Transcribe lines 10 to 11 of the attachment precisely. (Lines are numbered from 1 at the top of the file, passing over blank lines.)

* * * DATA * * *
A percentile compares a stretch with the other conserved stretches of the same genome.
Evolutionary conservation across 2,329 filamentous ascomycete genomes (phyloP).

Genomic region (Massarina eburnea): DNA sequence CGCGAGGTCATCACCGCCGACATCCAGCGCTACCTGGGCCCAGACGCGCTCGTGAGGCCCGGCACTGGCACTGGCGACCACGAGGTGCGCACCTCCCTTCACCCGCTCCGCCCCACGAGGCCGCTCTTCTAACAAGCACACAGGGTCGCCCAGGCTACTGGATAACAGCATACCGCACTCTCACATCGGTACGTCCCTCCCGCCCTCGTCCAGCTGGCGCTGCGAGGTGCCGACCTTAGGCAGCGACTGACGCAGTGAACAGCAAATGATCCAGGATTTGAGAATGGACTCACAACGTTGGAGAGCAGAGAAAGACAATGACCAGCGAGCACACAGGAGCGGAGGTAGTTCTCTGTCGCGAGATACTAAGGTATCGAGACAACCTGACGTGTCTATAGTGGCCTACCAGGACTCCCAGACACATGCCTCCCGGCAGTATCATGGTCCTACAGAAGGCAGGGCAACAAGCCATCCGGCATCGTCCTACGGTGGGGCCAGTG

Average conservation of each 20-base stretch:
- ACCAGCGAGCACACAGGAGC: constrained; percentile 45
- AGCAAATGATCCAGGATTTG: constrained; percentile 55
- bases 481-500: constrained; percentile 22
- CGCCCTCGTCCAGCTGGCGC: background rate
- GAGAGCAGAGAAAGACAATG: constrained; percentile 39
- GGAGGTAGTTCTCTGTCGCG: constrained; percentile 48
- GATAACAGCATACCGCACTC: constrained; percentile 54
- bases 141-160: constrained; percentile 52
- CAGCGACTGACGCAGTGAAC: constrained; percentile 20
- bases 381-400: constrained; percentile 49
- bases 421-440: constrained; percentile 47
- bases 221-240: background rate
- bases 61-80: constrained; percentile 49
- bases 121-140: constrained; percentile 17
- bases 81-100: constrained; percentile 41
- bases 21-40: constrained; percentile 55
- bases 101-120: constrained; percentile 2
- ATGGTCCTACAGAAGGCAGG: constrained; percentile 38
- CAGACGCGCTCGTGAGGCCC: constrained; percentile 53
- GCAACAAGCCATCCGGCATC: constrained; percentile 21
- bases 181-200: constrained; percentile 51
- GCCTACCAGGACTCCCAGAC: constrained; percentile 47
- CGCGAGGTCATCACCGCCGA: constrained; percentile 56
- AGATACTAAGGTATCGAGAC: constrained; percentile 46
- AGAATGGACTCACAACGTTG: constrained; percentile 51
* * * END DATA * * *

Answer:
- GGAGGTAGTTCTCTGTCGCG: constrained; percentile 48
- GATAACAGCATACCGCACTC: constrained; percentile 54